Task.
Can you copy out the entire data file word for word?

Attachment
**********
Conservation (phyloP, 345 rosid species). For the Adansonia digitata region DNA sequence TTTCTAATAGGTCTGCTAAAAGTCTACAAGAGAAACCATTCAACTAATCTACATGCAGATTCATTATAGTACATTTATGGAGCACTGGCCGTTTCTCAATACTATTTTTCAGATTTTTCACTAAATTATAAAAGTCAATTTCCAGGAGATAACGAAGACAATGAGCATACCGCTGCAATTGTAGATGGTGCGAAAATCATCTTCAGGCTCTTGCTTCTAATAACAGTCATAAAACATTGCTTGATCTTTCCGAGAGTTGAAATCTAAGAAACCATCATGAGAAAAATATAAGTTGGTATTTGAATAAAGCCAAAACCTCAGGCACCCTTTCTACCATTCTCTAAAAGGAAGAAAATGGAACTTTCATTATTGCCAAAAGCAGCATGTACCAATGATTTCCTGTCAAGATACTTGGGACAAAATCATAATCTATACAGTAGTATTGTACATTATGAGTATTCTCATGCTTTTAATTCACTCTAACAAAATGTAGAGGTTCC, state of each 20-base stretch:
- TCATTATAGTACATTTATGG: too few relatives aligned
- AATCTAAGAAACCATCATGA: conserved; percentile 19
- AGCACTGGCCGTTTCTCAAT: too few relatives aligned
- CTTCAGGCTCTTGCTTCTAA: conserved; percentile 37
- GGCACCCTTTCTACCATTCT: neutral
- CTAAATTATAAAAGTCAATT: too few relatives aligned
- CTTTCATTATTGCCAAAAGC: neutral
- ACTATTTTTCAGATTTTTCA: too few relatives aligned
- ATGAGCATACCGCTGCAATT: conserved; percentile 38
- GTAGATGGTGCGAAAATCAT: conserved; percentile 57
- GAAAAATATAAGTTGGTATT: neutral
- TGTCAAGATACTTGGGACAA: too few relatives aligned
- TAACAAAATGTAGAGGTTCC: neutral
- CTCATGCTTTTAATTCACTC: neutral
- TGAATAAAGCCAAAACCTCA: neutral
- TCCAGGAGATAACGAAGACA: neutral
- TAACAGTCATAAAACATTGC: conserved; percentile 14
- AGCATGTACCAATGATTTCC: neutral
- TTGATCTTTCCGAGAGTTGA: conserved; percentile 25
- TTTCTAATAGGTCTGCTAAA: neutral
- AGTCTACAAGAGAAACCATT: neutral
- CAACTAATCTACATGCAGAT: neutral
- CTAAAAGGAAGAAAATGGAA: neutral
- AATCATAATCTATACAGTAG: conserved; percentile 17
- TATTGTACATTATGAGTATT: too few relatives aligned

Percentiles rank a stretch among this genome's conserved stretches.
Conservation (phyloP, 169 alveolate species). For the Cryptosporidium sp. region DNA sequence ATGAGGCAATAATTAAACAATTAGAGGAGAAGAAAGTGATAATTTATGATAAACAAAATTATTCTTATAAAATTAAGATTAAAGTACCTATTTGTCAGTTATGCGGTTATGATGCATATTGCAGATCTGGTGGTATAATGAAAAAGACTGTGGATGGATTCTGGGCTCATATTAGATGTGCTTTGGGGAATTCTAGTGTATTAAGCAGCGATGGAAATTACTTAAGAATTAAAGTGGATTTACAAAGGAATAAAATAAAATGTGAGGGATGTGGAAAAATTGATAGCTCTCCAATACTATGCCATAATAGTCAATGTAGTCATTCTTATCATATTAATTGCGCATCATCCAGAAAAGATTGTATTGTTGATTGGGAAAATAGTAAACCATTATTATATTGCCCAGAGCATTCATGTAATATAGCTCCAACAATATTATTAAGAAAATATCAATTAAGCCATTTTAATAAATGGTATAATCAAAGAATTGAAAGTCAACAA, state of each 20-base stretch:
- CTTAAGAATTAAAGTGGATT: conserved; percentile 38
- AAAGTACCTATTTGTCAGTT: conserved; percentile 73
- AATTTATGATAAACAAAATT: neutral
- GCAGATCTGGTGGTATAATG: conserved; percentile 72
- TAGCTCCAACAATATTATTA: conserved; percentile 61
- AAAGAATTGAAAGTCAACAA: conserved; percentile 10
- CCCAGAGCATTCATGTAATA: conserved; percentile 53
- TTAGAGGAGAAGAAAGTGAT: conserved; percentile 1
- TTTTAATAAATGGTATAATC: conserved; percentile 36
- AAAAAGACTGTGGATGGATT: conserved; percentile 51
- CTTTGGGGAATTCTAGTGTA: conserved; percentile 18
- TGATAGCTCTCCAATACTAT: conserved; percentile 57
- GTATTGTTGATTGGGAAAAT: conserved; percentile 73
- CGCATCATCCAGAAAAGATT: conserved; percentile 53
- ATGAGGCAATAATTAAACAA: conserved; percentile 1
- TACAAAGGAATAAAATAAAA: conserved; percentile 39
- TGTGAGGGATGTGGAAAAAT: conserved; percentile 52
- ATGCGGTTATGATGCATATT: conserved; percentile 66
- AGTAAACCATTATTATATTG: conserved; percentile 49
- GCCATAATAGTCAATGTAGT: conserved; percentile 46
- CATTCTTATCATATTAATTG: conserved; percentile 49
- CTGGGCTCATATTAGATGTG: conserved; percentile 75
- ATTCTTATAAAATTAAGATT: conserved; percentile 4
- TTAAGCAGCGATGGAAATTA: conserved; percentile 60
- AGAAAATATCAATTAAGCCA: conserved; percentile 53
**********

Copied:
Conservation (phyloP, 345 rosid species). For the Adansonia digitata region DNA sequence TTTCTAATAGGTCTGCTAAAAGTCTACAAGAGAAACCATTCAACTAATCTACATGCAGATTCATTATAGTACATTTATGGAGCACTGGCCGTTTCTCAATACTATTTTTCAGATTTTTCACTAAATTATAAAAGTCAATTTCCAGGAGATAACGAAGACAATGAGCATACCGCTGCAATTGTAGATGGTGCGAAAATCATCTTCAGGCTCTTGCTTCTAATAACAGTCATAAAACATTGCTTGATCTTTCCGAGAGTTGAAATCTAAGAAACCATCATGAGAAAAATATAAGTTGGTATTTGAATAAAGCCAAAACCTCAGGCACCCTTTCTACCATTCTCTAAAAGGAAGAAAATGGAACTTTCATTATTGCCAAAAGCAGCATGTACCAATGATTTCCTGTCAAGATACTTGGGACAAAATCATAATCTATACAGTAGTATTGTACATTATGAGTATTCTCATGCTTTTAATTCACTCTAACAAAATGTAGAGGTTCC, state of each 20-base stretch:
- TCATTATAGTACATTTATGG: too few relatives aligned
- AATCTAAGAAACCATCATGA: conserved; percentile 19
- AGCACTGGCCGTTTCTCAAT: too few relatives aligned
- CTTCAGGCTCTTGCTTCTAA: conserved; percentile 37
- GGCACCCTTTCTACCATTCT: neutral
- CTAAATTATAAAAGTCAATT: too few relatives aligned
- CTTTCATTATTGCCAAAAGC: neutral
- ACTATTTTTCAGATTTTTCA: too few relatives aligned
- ATGAGCATACCGCTGCAATT: conserved; percentile 38
- GTAGATGGTGCGAAAATCAT: conserved; percentile 57
- GAAAAATATAAGTTGGTATT: neutral
- TGTCAAGATACTTGGGACAA: too few relatives aligned
- TAACAAAATGTAGAGGTTCC: neutral
- CTCATGCTTTTAATTCACTC: neutral
- TGAATAAAGCCAAAACCTCA: neutral
- TCCAGGAGATAACGAAGACA: neutral
- TAACAGTCATAAAACATTGC: conserved; percentile 14
- AGCATGTACCAATGATTTCC: neutral
- TTGATCTTTCCGAGAGTTGA: conserved; percentile 25
- TTTCTAATAGGTCTGCTAAA: neutral
- AGTCTACAAGAGAAACCATT: neutral
- CAACTAATCTACATGCAGAT: neutral
- CTAAAAGGAAGAAAATGGAA: neutral
- AATCATAATCTATACAGTAG: conserved; percentile 17
- TATTGTACATTATGAGTATT: too few relatives aligned

Percentiles rank a stretch among this genome's conserved stretches.
Conservation (phyloP, 169 alveolate species). For the Cryptosporidium sp. region DNA sequence ATGAGGCAATAATTAAACAATTAGAGGAGAAGAAAGTGATAATTTATGATAAACAAAATTATTCTTATAAAATTAAGATTAAAGTACCTATTTGTCAGTTATGCGGTTATGATGCATATTGCAGATCTGGTGGTATAATGAAAAAGACTGTGGATGGATTCTGGGCTCATATTAGATGTGCTTTGGGGAATTCTAGTGTATTAAGCAGCGATGGAAATTACTTAAGAATTAAAGTGGATTTACAAAGGAATAAAATAAAATGTGAGGGATGTGGAAAAATTGATAGCTCTCCAATACTATGCCATAATAGTCAATGTAGTCATTCTTATCATATTAATTGCGCATCATCCAGAAAAGATTGTATTGTTGATTGGGAAAATAGTAAACCATTATTATATTGCCCAGAGCATTCATGTAATATAGCTCCAACAATATTATTAAGAAAATATCAATTAAGCCATTTTAATAAATGGTATAATCAAAGAATTGAAAGTCAACAA, state of each 20-base stretch:
- CTTAAGAATTAAAGTGGATT: conserved; percentile 38
- AAAGTACCTATTTGTCAGTT: conserved; percentile 73
- AATTTATGATAAACAAAATT: neutral
- GCAGATCTGGTGGTATAATG: conserved; percentile 72
- TAGCTCCAACAATATTATTA: conserved; percentile 61
- AAAGAATTGAAAGTCAACAA: conserved; percentile 10
- CCCAGAGCATTCATGTAATA: conserved; percentile 53
- TTAGAGGAGAAGAAAGTGAT: conserved; percentile 1
- TTTTAATAAATGGTATAATC: conserved; percentile 36
- AAAAAGACTGTGGATGGATT: conserved; percentile 51
- CTTTGGGGAATTCTAGTGTA: conserved; percentile 18
- TGATAGCTCTCCAATACTAT: conserved; percentile 57
- GTATTGTTGATTGGGAAAAT: conserved; percentile 73
- CGCATCATCCAGAAAAGATT: conserved; percentile 53
- ATGAGGCAATAATTAAACAA: conserved; percentile 1
- TACAAAGGAATAAAATAAAA: conserved; percentile 39
- TGTGAGGGATGTGGAAAAAT: conserved; percentile 52
- ATGCGGTTATGATGCATATT: conserved; percentile 66
- AGTAAACCATTATTATATTG: conserved; percentile 49
- GCCATAATAGTCAATGTAGT: conserved; percentile 46
- CATTCTTATCATATTAATTG: conserved; percentile 49
- CTGGGCTCATATTAGATGTG: conserved; percentile 75
- ATTCTTATAAAATTAAGATT: conserved; percentile 4
- TTAAGCAGCGATGGAAATTA: conserved; percentile 60
- AGAAAATATCAATTAAGCCA: conserved; percentile 53